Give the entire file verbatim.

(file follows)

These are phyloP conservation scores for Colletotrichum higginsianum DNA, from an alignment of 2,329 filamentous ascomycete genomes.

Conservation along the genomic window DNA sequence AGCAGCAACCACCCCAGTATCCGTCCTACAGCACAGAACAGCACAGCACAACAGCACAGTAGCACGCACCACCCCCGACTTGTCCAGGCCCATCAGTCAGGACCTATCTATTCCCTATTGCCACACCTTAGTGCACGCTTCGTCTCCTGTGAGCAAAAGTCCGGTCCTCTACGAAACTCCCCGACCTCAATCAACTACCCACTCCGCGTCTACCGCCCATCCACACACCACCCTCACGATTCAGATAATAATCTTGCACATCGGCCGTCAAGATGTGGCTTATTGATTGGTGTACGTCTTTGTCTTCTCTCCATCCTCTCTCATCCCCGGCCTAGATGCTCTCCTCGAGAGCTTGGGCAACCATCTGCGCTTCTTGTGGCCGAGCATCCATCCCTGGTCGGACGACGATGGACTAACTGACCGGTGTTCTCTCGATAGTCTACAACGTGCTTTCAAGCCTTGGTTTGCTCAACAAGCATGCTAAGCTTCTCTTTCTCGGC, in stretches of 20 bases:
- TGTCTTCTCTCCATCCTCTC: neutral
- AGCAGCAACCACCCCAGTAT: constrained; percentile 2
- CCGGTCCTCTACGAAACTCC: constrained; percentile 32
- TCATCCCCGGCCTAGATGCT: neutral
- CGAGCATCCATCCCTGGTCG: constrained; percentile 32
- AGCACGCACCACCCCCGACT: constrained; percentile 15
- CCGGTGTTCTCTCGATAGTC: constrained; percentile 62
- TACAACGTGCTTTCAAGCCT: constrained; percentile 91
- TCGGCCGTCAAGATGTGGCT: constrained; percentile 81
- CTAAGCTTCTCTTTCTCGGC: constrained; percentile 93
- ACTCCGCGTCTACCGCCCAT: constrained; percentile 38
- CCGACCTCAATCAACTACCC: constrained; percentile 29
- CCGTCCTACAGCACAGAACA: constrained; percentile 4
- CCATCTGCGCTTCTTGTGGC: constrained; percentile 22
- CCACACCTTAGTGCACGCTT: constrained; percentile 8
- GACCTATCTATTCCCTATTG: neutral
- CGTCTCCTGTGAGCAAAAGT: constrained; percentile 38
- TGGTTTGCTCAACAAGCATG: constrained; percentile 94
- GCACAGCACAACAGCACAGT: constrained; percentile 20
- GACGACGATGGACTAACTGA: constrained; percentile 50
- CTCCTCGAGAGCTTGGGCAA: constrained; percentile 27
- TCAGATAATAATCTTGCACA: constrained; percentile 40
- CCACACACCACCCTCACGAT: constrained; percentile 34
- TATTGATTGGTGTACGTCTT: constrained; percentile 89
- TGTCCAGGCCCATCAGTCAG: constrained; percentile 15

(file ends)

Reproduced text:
These are phyloP conservation scores for Colletotrichum higginsianum DNA, from an alignment of 2,329 filamentous ascomycete genomes.

Conservation along the genomic window DNA sequence AGCAGCAACCACCCCAGTATCCGTCCTACAGCACAGAACAGCACAGCACAACAGCACAGTAGCACGCACCACCCCCGACTTGTCCAGGCCCATCAGTCAGGACCTATCTATTCCCTATTGCCACACCTTAGTGCACGCTTCGTCTCCTGTGAGCAAAAGTCCGGTCCTCTACGAAACTCCCCGACCTCAATCAACTACCCACTCCGCGTCTACCGCCCATCCACACACCACCCTCACGATTCAGATAATAATCTTGCACATCGGCCGTCAAGATGTGGCTTATTGATTGGTGTACGTCTTTGTCTTCTCTCCATCCTCTCTCATCCCCGGCCTAGATGCTCTCCTCGAGAGCTTGGGCAACCATCTGCGCTTCTTGTGGCCGAGCATCCATCCCTGGTCGGACGACGATGGACTAACTGACCGGTGTTCTCTCGATAGTCTACAACGTGCTTTCAAGCCTTGGTTTGCTCAACAAGCATGCTAAGCTTCTCTTTCTCGGC, in stretches of 20 bases:
- TGTCTTCTCTCCATCCTCTC: neutral
- AGCAGCAACCACCCCAGTAT: constrained; percentile 2
- CCGGTCCTCTACGAAACTCC: constrained; percentile 32
- TCATCCCCGGCCTAGATGCT: neutral
- CGAGCATCCATCCCTGGTCG: constrained; percentile 32
- AGCACGCACCACCCCCGACT: constrained; percentile 15
- CCGGTGTTCTCTCGATAGTC: constrained; percentile 62
- TACAACGTGCTTTCAAGCCT: constrained; percentile 91
- TCGGCCGTCAAGATGTGGCT: constrained; percentile 81
- CTAAGCTTCTCTTTCTCGGC: constrained; percentile 93
- ACTCCGCGTCTACCGCCCAT: constrained; percentile 38
- CCGACCTCAATCAACTACCC: constrained; percentile 29
- CCGTCCTACAGCACAGAACA: constrained; percentile 4
- CCATCTGCGCTTCTTGTGGC: constrained; percentile 22
- CCACACCTTAGTGCACGCTT: constrained; percentile 8
- GACCTATCTATTCCCTATTG: neutral
- CGTCTCCTGTGAGCAAAAGT: constrained; percentile 38
- TGGTTTGCTCAACAAGCATG: constrained; percentile 94
- GCACAGCACAACAGCACAGT: constrained; percentile 20
- GACGACGATGGACTAACTGA: constrained; percentile 50
- CTCCTCGAGAGCTTGGGCAA: constrained; percentile 27
- TCAGATAATAATCTTGCACA: constrained; percentile 40
- CCACACACCACCCTCACGAT: constrained; percentile 34
- TATTGATTGGTGTACGTCTT: constrained; percentile 89
- TGTCCAGGCCCATCAGTCAG: constrained; percentile 15